On Tuesday, Nov. 18, the Charles County Board of Commissioners proclaimed Monday, Dec. 1 as World Aids Day in Charles County. We encourage residents to be become educated on AIDS and HIV by attending the upcoming World Aids Day events. The Charles County Department of Health will conduct on-site HIV screenings.
Monday, Dec. 1
New Life Church, (9690 Shepherds Creek Place, La Plata) 7 p.m. to 9 p.m.
HIV/AIDS spokeswoman Kimberly Canady Griffith from Love Heals, the Alison Gertz Foundation for AIDS Education, is a featured presenter. She will share her personal story of learning she had AIDS at the young age of 10.
Free HIV testing is available during this event.
The annual awards ceremony by Maryland’s environmental community was tinged with trepidation Tuesday night as they worried about what was in store from the new Republican governor.
“These are uncertain times,” said Marcia Verploegen Lewis, board chair of the Maryland League of Conservation Voters, which puts on the awards dinner. “We need to protect the regulations we have in place” and “maintain our legacy programs.”
Gov.-elect Larry Hogan Jr. took few detailed positions on environmental policy during the campaign, but he has emphasized getting Pennsylvania and New York to pay their fair share to clean up Chesapeake Bay pollution caused by the Susquehana River watershed. Hogan has criticized policies such as the “rain tax” that push too much of the costs of bay cleanup onto Maryland taxpayers.
The downtown waterfront here at the mouth of the Chesapeake Bay used to be dotted with so many crab processing plants that Hampton was once known as Crabtown.
But after decades of declines in the blue crab population, only one of the original 13 processing plants downtown remains. And today, packages of fresh crab meat and crab cakes shipped out by Graham and Rollins to customers around the nation year-round are just as likely to come from another continent as they are from the waters in the Chesapeake Bay.
“The crab picking industry as we once knew has perished,” said Johnny Graham, an owner of Graham and Rollins.
At its peak in 1966, Virginia watermen landed more than 64 million pounds of crab. Last year, that figure was down to less than 18 million pounds.
The United States plans to buy arms for Sunni tribesmen in Iraq including AK-47s, rocket-propelled grenades and mortar rounds to help bolster the battle against Islamic State militants in Anbar province, according to a Pentagon document prepared for Congress.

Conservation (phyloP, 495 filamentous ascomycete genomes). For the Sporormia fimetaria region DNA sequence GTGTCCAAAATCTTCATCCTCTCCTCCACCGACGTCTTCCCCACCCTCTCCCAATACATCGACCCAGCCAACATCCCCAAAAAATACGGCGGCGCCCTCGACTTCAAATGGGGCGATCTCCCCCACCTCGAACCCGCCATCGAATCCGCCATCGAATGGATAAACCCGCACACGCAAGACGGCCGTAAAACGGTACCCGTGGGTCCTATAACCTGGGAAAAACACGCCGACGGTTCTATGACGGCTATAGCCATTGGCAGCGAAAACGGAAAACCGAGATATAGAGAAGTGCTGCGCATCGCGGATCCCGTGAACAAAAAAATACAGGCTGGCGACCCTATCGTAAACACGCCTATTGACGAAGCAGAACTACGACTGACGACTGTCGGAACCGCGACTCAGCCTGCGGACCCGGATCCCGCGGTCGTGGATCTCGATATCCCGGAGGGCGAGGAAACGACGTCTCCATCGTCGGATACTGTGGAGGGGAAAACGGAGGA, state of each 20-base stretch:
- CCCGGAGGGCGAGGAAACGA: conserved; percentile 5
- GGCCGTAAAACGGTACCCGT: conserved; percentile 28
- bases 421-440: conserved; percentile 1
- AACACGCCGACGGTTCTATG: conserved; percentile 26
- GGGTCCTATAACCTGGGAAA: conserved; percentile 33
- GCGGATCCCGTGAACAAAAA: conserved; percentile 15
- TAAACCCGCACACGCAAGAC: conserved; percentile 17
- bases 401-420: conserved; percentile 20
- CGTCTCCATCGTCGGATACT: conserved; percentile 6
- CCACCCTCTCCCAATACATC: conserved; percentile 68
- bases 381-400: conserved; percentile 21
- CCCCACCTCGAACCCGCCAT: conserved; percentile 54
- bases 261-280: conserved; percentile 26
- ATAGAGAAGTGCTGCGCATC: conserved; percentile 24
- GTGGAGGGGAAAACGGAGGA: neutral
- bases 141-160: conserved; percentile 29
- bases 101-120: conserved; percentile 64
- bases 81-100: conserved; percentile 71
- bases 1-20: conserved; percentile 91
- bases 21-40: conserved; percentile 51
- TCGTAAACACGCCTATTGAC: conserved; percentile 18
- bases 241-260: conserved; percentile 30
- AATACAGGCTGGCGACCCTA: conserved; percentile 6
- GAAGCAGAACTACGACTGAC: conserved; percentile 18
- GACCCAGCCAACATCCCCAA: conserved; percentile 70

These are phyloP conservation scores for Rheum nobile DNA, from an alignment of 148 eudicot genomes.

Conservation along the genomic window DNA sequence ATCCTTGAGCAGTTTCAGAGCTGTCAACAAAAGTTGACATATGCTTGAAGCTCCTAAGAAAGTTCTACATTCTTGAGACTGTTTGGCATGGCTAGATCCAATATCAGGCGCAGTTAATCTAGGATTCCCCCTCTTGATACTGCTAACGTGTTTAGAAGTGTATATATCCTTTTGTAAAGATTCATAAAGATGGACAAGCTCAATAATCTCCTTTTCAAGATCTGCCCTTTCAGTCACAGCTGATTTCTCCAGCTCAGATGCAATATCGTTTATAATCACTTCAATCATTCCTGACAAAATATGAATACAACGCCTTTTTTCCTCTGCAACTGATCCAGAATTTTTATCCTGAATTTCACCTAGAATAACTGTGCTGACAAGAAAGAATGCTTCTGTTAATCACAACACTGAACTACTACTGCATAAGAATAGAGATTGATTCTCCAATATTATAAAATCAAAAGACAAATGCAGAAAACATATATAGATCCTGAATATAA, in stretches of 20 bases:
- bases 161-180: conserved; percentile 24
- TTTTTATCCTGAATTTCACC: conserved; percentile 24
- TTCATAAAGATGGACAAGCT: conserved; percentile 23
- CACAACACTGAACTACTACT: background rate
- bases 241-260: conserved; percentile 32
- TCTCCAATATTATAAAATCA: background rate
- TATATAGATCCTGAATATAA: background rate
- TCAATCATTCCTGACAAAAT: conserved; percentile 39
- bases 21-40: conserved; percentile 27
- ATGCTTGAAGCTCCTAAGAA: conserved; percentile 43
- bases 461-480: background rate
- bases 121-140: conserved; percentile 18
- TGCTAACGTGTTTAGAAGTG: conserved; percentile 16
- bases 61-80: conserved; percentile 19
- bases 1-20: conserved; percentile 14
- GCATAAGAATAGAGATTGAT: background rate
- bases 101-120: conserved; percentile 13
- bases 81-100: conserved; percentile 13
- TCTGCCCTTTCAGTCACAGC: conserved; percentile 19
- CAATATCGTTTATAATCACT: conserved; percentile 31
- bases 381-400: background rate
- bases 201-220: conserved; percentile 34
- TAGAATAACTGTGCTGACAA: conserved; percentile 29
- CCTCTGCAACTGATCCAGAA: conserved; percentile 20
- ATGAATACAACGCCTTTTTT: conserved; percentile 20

The plan to spend $24.1 million represents a small fraction of the larger, $1.6 billion spending request to Congress focusing on training and arming Iraqi and Kurdish forces.
But the document underscored the importance the Pentagon places on the Sunni tribesmen to its overall strategy to diminish Islamic State, and cautioned Congress about the consequences of failing to assist them.
The United States plans to increase non-lethal military assistance to Ukraine, including deliveries of the first Humvee vehicles, having decided for now not to provide weapons, U.S. officials said.
The increase in non-lethal aid to Ukraine, which is grappling with a Russian-backed separatist movement in its east, is expected to be announced on Thursday during a visit to Kiev by Vice President Joe Biden.
The officials, who spoke to Reuters on condition of anonymity, described it as an expansion of U.S. support for Ukraine’s armed forces, but one that was unlikely to significantly alter the conflict.
Two U.S. senators plan to introduce legislation on Thursday to encourage employees in the auto industry to report information on faulty parts to federal authorities, a spokeswoman for one of the lawmakers said.
The bill, sponsored by Republican John Thune and Democrat Bill Nelson, “is intended to incentivize whistleblowers from the automotive sector to voluntarily provide information to the U.S. Department of Transportation to prevent deaths and serious physical injuries by identifying problems much earlier than would have otherwise been possible,” Thune’s spokeswoman, AshLee Strong said.
An internal watchdog says thousands of federal patent workers are allowed to work from home with little supervision and face almost no discipline even if they lie about the hours they put in.
The Commerce Department inspector general says senior managers at the Patent and Trademark Office are blocked from ensuring that employees actually work the hours claimed, making it appear that time-card abuse is “tolerated” at the agency’s highest levels.